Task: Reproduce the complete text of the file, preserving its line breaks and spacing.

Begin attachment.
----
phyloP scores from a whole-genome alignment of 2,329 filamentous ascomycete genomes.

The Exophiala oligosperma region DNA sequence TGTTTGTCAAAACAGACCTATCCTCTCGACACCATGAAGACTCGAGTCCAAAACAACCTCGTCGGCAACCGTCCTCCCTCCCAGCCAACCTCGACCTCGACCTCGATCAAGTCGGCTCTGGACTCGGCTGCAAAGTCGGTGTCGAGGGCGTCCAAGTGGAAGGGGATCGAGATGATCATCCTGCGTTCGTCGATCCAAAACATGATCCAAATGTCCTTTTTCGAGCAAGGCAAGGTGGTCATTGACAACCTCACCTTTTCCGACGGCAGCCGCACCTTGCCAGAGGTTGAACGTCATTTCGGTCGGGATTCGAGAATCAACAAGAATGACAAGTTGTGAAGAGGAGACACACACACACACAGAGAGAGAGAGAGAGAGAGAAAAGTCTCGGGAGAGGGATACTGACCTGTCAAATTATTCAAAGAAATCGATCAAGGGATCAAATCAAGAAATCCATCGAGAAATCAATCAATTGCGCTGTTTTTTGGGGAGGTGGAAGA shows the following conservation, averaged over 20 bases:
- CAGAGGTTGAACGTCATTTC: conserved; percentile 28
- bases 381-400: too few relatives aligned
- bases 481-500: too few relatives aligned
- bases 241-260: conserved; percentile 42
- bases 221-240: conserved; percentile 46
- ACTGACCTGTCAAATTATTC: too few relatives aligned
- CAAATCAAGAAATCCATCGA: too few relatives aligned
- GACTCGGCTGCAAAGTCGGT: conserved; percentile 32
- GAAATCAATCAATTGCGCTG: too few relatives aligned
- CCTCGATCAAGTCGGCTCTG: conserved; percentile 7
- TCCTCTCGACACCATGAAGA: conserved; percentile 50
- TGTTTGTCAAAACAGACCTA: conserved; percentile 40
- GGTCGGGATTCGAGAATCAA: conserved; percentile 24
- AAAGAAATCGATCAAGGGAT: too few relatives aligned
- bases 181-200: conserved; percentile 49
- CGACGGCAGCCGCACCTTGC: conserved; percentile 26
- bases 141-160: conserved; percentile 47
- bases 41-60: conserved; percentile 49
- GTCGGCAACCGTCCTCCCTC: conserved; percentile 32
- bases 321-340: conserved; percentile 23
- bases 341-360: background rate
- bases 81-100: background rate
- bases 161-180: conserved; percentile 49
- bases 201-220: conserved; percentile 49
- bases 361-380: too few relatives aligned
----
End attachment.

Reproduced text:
phyloP scores from a whole-genome alignment of 2,329 filamentous ascomycete genomes.

The Exophiala oligosperma region DNA sequence TGTTTGTCAAAACAGACCTATCCTCTCGACACCATGAAGACTCGAGTCCAAAACAACCTCGTCGGCAACCGTCCTCCCTCCCAGCCAACCTCGACCTCGACCTCGATCAAGTCGGCTCTGGACTCGGCTGCAAAGTCGGTGTCGAGGGCGTCCAAGTGGAAGGGGATCGAGATGATCATCCTGCGTTCGTCGATCCAAAACATGATCCAAATGTCCTTTTTCGAGCAAGGCAAGGTGGTCATTGACAACCTCACCTTTTCCGACGGCAGCCGCACCTTGCCAGAGGTTGAACGTCATTTCGGTCGGGATTCGAGAATCAACAAGAATGACAAGTTGTGAAGAGGAGACACACACACACACAGAGAGAGAGAGAGAGAGAGAAAAGTCTCGGGAGAGGGATACTGACCTGTCAAATTATTCAAAGAAATCGATCAAGGGATCAAATCAAGAAATCCATCGAGAAATCAATCAATTGCGCTGTTTTTTGGGGAGGTGGAAGA shows the following conservation, averaged over 20 bases:
- CAGAGGTTGAACGTCATTTC: conserved; percentile 28
- bases 381-400: too few relatives aligned
- bases 481-500: too few relatives aligned
- bases 241-260: conserved; percentile 42
- bases 221-240: conserved; percentile 46
- ACTGACCTGTCAAATTATTC: too few relatives aligned
- CAAATCAAGAAATCCATCGA: too few relatives aligned
- GACTCGGCTGCAAAGTCGGT: conserved; percentile 32
- GAAATCAATCAATTGCGCTG: too few relatives aligned
- CCTCGATCAAGTCGGCTCTG: conserved; percentile 7
- TCCTCTCGACACCATGAAGA: conserved; percentile 50
- TGTTTGTCAAAACAGACCTA: conserved; percentile 40
- GGTCGGGATTCGAGAATCAA: conserved; percentile 24
- AAAGAAATCGATCAAGGGAT: too few relatives aligned
- bases 181-200: conserved; percentile 49
- CGACGGCAGCCGCACCTTGC: conserved; percentile 26
- bases 141-160: conserved; percentile 47
- bases 41-60: conserved; percentile 49
- GTCGGCAACCGTCCTCCCTC: conserved; percentile 32
- bases 321-340: conserved; percentile 23
- bases 341-360: background rate
- bases 81-100: background rate
- bases 161-180: conserved; percentile 49
- bases 201-220: conserved; percentile 49
- bases 361-380: too few relatives aligned